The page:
WHO approves Chinese vaccine

Vaccine hesitancy

Huma Yusuf

My mother was excited to hear about discounted fares on PIA for over-50s who were vaccinated. Here’s the rub: she’s still too anxious to get on a plane because she doesn’t trust the level of protection offered by the vaccine she received. Her conundrum highlights the flaws in carrot-and-stick approaches to public vaccination.

We are not the first to think of incentives. From gold nose studs in Rajkot to cows in Thai villages, creative efforts to accelerate the pace of vaccination are underway. But there are mixed views on the extent to which incentives work. A Boston University study found that cash incentives boosted uptake among rich and poor alike, but that higher amounts of cash did not further increase take up. Additionally, those who were reluctant at the outset were not noticeably swayed by cash. States may be emptying their coffers to reward members of the public who would have come forward for a jab anyway.

True vaccine sceptics are unlikely to be incentivised. They may see rewards as cynical ploys or outright bribes. The challenge is greater in countries like Pakistan where vaccine hesitancy predates the Covid-19 pandemic. A recent study by Monica Martinez-Bravo and Andreas Stegmann showed that after the CIA ploy to find Osama bin Laden using health workers pretending to carry out vaccinations, child vaccination rates decreased by between 23 per cent and 39pc in areas with support for religious groups (used as an indicator of exposure to anti-vaccine extremist narratives).

And that’s where the stick comes in. Punjab plans to suspend the SIM cards of the unvaccinated; Sindh plans to pause the salaries of government employees until they’re jabbed. People will be held economically hostage until they relent. This may prove more effective than incentives, but how much more?

True vaccine sceptics are unlikely to be incentivised.

There is a lively global debate underway about the human rights implications of mandating vaccinations. Some argue that getting vaccinated is a personal decision, and people have rights to liberty, privacy, protections against discrimination (different treatment for the unvaccinated), and freedoms of thought, conscience and religion (drivers of vaccine refusal). Others argue that these rights can be infringed upon for the public good. And what about the rights to health and safety for those who must mingle with the unvaccinated?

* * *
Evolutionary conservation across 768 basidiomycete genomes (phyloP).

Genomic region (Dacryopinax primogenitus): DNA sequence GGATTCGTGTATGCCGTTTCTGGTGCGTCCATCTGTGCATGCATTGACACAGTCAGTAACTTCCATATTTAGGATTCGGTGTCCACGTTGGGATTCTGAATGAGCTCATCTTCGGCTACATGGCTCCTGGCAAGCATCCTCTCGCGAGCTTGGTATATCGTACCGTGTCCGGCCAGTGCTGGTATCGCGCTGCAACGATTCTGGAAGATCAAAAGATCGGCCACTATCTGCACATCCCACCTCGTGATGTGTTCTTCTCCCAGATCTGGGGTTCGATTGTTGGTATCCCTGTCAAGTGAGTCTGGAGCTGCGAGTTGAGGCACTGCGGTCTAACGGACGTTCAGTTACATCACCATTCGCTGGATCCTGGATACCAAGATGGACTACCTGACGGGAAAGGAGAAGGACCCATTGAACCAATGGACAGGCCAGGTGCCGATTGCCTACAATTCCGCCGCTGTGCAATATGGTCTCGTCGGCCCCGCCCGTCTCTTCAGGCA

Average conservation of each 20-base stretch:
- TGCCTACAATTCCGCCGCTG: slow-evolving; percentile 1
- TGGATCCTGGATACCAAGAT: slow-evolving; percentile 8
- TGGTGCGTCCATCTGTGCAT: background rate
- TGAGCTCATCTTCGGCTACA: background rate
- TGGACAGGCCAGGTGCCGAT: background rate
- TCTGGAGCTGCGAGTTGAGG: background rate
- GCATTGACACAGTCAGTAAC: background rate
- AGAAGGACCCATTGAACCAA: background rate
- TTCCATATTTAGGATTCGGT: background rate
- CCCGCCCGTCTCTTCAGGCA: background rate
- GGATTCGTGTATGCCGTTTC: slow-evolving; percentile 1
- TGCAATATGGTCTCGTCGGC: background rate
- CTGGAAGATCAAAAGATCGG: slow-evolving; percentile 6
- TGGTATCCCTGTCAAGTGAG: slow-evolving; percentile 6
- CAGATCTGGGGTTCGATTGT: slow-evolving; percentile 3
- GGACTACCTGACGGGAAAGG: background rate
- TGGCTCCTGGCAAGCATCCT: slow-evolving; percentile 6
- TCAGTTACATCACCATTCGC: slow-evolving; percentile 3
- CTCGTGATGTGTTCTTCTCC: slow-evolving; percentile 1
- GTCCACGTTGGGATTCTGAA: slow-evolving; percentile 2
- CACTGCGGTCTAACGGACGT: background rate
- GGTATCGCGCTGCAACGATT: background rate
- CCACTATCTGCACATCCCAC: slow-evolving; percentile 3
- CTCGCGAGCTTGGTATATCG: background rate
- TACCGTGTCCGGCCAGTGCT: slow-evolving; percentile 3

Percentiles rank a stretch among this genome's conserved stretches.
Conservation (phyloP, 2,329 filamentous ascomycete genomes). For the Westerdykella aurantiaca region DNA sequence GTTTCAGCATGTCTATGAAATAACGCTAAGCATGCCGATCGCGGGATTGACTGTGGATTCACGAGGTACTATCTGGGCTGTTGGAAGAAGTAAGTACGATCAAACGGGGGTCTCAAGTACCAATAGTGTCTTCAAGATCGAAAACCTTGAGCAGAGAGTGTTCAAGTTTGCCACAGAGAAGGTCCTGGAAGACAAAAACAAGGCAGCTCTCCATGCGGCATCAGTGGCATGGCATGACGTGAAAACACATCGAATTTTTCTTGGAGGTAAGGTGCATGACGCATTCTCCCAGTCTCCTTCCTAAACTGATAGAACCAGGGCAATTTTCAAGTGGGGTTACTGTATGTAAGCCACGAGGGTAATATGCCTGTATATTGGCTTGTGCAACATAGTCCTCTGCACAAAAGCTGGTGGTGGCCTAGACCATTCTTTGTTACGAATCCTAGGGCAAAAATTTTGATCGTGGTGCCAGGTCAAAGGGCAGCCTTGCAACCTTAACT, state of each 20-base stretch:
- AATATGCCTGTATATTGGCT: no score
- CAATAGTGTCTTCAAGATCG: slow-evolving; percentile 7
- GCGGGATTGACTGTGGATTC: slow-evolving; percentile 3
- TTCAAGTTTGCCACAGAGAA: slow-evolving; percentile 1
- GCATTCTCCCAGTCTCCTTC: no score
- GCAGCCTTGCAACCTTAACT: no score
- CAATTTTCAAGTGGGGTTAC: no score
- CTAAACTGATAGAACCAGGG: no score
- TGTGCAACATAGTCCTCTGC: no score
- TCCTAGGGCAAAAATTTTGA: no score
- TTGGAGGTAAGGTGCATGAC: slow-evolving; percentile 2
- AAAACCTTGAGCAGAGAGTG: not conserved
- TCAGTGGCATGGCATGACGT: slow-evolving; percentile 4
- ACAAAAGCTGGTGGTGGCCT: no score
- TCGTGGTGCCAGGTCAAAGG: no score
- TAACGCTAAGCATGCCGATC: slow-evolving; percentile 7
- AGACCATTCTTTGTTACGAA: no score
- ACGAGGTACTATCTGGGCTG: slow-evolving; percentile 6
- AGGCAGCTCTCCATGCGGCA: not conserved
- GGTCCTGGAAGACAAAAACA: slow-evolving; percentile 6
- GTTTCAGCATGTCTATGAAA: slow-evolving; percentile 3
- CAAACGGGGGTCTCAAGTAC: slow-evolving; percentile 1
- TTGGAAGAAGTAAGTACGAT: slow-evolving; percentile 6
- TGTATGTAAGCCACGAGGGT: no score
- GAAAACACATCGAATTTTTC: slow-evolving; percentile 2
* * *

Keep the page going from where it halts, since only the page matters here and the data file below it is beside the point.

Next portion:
Pakistan is unlikely to engage in a profound debate about such rights implications. But the government will have to deliberate the pros and cons of different approaches if vaccine take up stalls even after supply issues begin to be addressed.

In an LSE blog, Saher Asad, Javaeria Qureshi, Mariam Raheem, Taimur Shah and Basit Zafar cite a December 2020/January 2021 Economic Vulnerability Assessment survey run by the Centre for Economic Research in Pakistan in which one-third of respondents said they would not get vaccinated. The authors’ analysis of this and other surveys did not find any correlation between vaccine hesitancy and respondents’ socioeconomic status, location (urban or rural), or level of education. The analysis found that most hesitancy was driven by concerns about vaccines’ safety.

This suggests that rather than push rewards or penalties, the government should double down on efforts to get broad public buy-in for a national vaccination programme. Existing plans for a billion-rupee awareness campaign are a good start, as are plans to ‘push’ vaccinations to people, for example, outside shrines.

But more is needed. Asad et al’s finding that fear is a key driver for slow take up emphasises the need for awareness. This means more transparency (and less politics) about the efficacy of different vaccines. Credible interlocutors — not only doctors and scientists but also well-briefed community leaders such as imams — shou­­ld also be tasked with promoting vaccination. Info sessions about vaccines should be planned at diverse locations: factories, mosques, constr­u­ction sites. Simple explanations about how vaccines work, and why they matter, should be broadcast relentlessly on television and radio.

Asad et al also recommend that the government devise ways for people to publicise their vaccination. Social media hashtags would work for an online audience, but something with wider public appeal — a badge or reusable water bottle — would be more effective. This is important because the researchers found a significant discrepancy between the number of people willing to get vaccinated, and respondents’ perceptions of how many will go for a jab. What better motivator could there be than a hearty recommendation by a cousin, colleague or co-congregant?

Finally, the government must clamp down on any risk of corruption or favouritism in the vaccine roll-out. Fears that a vaccine is expired, or that certain brands will only be available to ‘first-class’ citizens, will undermine the initiative’s credibility. That’s not a risk Pakistan can take.


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